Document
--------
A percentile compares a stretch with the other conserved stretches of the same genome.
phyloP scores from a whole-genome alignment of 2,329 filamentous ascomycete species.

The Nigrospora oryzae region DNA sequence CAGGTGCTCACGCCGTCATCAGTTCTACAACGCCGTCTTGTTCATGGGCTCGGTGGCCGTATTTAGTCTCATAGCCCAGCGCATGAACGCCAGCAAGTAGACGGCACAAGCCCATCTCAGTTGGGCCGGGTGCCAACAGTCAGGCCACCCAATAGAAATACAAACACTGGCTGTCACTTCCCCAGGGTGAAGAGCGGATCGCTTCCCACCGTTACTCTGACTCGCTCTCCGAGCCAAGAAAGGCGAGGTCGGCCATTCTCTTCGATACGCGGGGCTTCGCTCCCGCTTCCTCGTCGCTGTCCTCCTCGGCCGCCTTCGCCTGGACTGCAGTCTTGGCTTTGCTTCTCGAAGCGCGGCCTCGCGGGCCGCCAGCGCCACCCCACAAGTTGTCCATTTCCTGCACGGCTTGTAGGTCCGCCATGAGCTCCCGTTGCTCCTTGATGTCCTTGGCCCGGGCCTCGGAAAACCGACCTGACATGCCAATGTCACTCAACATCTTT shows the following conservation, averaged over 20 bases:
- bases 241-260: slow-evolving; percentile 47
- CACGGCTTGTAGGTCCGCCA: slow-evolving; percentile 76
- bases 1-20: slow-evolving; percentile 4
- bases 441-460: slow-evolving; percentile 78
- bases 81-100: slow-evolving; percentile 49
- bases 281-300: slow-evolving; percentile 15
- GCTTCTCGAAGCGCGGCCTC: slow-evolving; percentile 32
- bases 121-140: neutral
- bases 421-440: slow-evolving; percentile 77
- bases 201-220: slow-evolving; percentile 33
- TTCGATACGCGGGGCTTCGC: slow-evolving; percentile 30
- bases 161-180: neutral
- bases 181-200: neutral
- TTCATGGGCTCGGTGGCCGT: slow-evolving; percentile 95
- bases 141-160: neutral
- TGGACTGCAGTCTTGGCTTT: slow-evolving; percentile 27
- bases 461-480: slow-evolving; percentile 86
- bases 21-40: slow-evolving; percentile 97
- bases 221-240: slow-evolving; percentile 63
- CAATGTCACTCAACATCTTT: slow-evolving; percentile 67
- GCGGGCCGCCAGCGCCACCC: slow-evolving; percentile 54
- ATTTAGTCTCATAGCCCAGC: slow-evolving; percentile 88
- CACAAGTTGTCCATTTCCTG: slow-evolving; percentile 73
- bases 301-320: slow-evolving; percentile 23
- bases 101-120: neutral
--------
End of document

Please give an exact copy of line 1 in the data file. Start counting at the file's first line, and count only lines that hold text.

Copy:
A percentile compares a stretch with the other conserved stretches of the same genome.